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Greater Tulsa Reporter

TU’s Shea Seals at Home at Alma Mater

Managing Editor

SCHOOL PRIDE: Shea Seals stands in the Reynolds Center on the University of Tulsa campus. He played basketball from 1993-97 for TU, and has served as director of player development and team manager since 2012.

EMILY RAMSEY for GTR Newspapers

Frank Haith may have brought his own coaching staff when he joined the University of Tulsa as head coach of its basketball program last year, but Haith holds an additional asset on his staff – a familiar former player much beloved by the Tulsa faithful.

Shea Seals, a stand-out shooting guard who played for TU from 1993-97, sits on the TU coaching staff as director of player development and team manager. Seals entered his position in 2012, hired by then-Head Coach Danny Manning.

After Seals began coaching high school basketball in 2005, returning to his college alma mater quickly became his endgame.

Seals’ loyalty to TU is a greater reflection of his appreciation for his hometown, which affected his earlier life decisions, including where he would play college hoops.

His original commitment was to play at Seton Hall University in New Jersey. “I wanted to play for a big program,” he says, “but after visiting (Seton Hall), the east coast was nice, but I wanted my support system and the community support that I had here.”

Thus, the McLain High School graduate came to TU in 1993. For his first two years, he played under Head Coach Tubby Smith and his last two years for Steve Robinson.

During his college years, he led Tulsa to a four-year record of 93-34 and four consecutive NCAA Tournament appearances. Tulsa saw its first-ever Sweet Sixteen appearance in 1994 and repeated that achievement in 1995.

Seals completed his career as Tulsa’s all-time leading scorer with 2,288 points for an 18.5 average and ended his career ranked among the top five in school history for rebounding, assists and steals. At the end of his TU career, the school retired his jersey (21).

As Seals progressed toward graduation, his NBA hopes began to burn a bit brighter, he says.

“As a high school player, you dream of playing in the NBA, but it doesn’t start to become a realistic dream until college when you are playing on a national stage with some of the best college players in the country.”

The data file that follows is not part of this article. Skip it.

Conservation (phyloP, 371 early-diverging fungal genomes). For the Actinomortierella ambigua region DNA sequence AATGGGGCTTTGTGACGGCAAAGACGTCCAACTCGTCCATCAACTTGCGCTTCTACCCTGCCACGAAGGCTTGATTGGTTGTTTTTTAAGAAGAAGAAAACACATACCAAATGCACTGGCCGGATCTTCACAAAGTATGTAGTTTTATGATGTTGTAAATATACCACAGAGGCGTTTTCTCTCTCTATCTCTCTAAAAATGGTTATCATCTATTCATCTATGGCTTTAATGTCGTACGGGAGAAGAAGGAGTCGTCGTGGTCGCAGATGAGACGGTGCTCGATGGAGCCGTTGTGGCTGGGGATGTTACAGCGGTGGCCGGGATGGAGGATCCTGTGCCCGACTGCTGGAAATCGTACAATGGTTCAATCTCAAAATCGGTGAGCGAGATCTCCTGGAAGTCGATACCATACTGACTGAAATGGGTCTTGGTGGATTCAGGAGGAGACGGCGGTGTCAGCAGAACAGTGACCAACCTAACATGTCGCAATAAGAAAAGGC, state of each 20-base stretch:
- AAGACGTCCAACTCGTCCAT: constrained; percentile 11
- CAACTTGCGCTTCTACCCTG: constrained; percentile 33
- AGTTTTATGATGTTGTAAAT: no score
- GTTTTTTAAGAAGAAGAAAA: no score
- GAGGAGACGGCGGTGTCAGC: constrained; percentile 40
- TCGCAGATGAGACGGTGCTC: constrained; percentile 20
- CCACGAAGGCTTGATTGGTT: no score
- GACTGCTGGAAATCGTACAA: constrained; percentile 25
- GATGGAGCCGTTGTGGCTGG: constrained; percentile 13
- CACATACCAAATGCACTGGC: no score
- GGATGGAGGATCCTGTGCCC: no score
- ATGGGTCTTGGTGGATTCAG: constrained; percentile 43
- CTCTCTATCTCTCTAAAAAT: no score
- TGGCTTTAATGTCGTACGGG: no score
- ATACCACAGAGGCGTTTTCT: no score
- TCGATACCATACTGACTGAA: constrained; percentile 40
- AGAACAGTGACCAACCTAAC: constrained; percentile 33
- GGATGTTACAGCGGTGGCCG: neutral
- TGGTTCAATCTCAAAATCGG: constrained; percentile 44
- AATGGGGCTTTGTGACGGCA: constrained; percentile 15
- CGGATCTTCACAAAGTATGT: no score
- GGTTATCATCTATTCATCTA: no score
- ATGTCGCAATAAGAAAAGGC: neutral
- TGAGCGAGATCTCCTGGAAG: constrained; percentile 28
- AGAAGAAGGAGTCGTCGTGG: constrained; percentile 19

In 1997, Seals signed with the Los Angeles Lakers after playing for the team in a summer league. For the 1997-98 season, he sat on the same team with Shaquille O’Neal, Kobe Bryant, Derek Fisher and Nick Van Exel, to name a few.

“Jerry West (Lakers general manager) told me when they signed me that my main job was to play against Kobe (Bryant) in practice to help improve both our games,” he says. “It was a nice opportunity for me to get better.”

Unfortunately, Seals’ bright future soon became clouded when he got injured while playing in a summer league before he was able to re-sign for a second season. Re-signing had been delayed due to the 1998-99 NBA lockout.

Seals, then, returned to Tulsa to undergo rehabilitation. “It was hard coming home after being injured,” he admits.

However, Seals kept on. He focused on getting healthy and finishing his college degree, which he neglected once he thought his place in the NBA was sure.

Then, upon the suggestion of his agent, he spent three years playing basketball in France before returning to the states in 2002, playing for a year in the NBA Development League, with hopes of returning to the NBA.

When that didn’t happen – “You have to be really lucky, in the right place at the right time to get called up”– he returned to France and spent the next two years playing in the Philippines, China and Spain.

“I’ve always loved the game of basketball, so to play it for a living is what I wanted and to be able to see the world was a bonus,” he says.

By 2005, Seals was experiencing recurring injuries. “It showed me that my body was starting to break down,” he says. “It became tough to play.”

So, he returned to Tulsa once again, just as he knew that he would.

Looking to gain coaching experience, Seals served as assistant coach for the 2005-06 season at McLain High School under Luther Pegues who was Seals’ coach for his senior year of high school. When Pegues retired in 2006, Seals took over the program.

In 2008, he took over as head coach at Booker T. Washington, where his team won back-to-back state championships in 2010 and 2011.

In 2012, when Danny Manning was named TU’s head coach, Seals, who was already acquainted with Manning, approached him about a position on his staff.

With the entrance of Frank Haith in 2014, Seals has spent the season adjusting to Haith’s coaching style and staff.

“Frank Haith and his staff have a wealth of knowledge,” he says. “I’m just trying to be a sponge and absorb everything they bring to the table.”

As a self-described “student of the game,” for Seals, remaining close to the game is key.

“I’ve always loved basketball,” he says. “I just want to be around the game.”

Updated 03-03-2015

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